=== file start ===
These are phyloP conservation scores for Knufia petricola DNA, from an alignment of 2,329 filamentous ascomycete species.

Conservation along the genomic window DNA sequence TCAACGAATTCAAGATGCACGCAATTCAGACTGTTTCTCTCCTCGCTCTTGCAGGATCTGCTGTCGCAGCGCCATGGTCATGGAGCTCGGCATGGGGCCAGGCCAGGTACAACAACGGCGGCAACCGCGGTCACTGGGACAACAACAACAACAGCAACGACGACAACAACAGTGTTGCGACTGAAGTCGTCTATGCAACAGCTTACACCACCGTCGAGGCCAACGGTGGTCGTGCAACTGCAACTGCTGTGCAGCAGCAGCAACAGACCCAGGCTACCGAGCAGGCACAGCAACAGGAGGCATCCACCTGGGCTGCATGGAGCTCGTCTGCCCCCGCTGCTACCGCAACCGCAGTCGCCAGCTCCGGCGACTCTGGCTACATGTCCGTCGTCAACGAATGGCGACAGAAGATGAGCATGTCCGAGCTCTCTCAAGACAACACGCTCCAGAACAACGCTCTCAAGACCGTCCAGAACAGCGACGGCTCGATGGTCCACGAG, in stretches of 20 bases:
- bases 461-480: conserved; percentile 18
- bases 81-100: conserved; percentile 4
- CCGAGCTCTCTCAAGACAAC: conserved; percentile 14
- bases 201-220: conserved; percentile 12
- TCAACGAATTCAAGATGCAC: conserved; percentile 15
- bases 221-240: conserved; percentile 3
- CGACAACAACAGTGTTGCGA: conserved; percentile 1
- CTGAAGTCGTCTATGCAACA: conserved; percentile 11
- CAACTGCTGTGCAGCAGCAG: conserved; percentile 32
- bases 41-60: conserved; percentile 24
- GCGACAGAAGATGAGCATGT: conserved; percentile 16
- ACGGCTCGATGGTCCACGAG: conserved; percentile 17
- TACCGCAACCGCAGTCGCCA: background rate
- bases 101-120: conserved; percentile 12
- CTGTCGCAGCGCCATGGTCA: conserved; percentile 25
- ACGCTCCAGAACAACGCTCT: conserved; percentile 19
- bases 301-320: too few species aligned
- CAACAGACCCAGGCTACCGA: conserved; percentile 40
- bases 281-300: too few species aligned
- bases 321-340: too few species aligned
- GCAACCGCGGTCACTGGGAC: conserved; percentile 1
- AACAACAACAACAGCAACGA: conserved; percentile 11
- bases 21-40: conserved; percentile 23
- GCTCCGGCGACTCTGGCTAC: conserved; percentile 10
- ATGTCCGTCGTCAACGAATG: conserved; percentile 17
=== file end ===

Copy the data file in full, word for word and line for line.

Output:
These are phyloP conservation scores for Knufia petricola DNA, from an alignment of 2,329 filamentous ascomycete species.

Conservation along the genomic window DNA sequence TCAACGAATTCAAGATGCACGCAATTCAGACTGTTTCTCTCCTCGCTCTTGCAGGATCTGCTGTCGCAGCGCCATGGTCATGGAGCTCGGCATGGGGCCAGGCCAGGTACAACAACGGCGGCAACCGCGGTCACTGGGACAACAACAACAACAGCAACGACGACAACAACAGTGTTGCGACTGAAGTCGTCTATGCAACAGCTTACACCACCGTCGAGGCCAACGGTGGTCGTGCAACTGCAACTGCTGTGCAGCAGCAGCAACAGACCCAGGCTACCGAGCAGGCACAGCAACAGGAGGCATCCACCTGGGCTGCATGGAGCTCGTCTGCCCCCGCTGCTACCGCAACCGCAGTCGCCAGCTCCGGCGACTCTGGCTACATGTCCGTCGTCAACGAATGGCGACAGAAGATGAGCATGTCCGAGCTCTCTCAAGACAACACGCTCCAGAACAACGCTCTCAAGACCGTCCAGAACAGCGACGGCTCGATGGTCCACGAG, in stretches of 20 bases:
- bases 461-480: conserved; percentile 18
- bases 81-100: conserved; percentile 4
- CCGAGCTCTCTCAAGACAAC: conserved; percentile 14
- bases 201-220: conserved; percentile 12
- TCAACGAATTCAAGATGCAC: conserved; percentile 15
- bases 221-240: conserved; percentile 3
- CGACAACAACAGTGTTGCGA: conserved; percentile 1
- CTGAAGTCGTCTATGCAACA: conserved; percentile 11
- CAACTGCTGTGCAGCAGCAG: conserved; percentile 32
- bases 41-60: conserved; percentile 24
- GCGACAGAAGATGAGCATGT: conserved; percentile 16
- ACGGCTCGATGGTCCACGAG: conserved; percentile 17
- TACCGCAACCGCAGTCGCCA: background rate
- bases 101-120: conserved; percentile 12
- CTGTCGCAGCGCCATGGTCA: conserved; percentile 25
- ACGCTCCAGAACAACGCTCT: conserved; percentile 19
- bases 301-320: too few species aligned
- CAACAGACCCAGGCTACCGA: conserved; percentile 40
- bases 281-300: too few species aligned
- bases 321-340: too few species aligned
- GCAACCGCGGTCACTGGGAC: conserved; percentile 1
- AACAACAACAACAGCAACGA: conserved; percentile 11
- bases 21-40: conserved; percentile 23
- GCTCCGGCGACTCTGGCTAC: conserved; percentile 10
- ATGTCCGTCGTCAACGAATG: conserved; percentile 17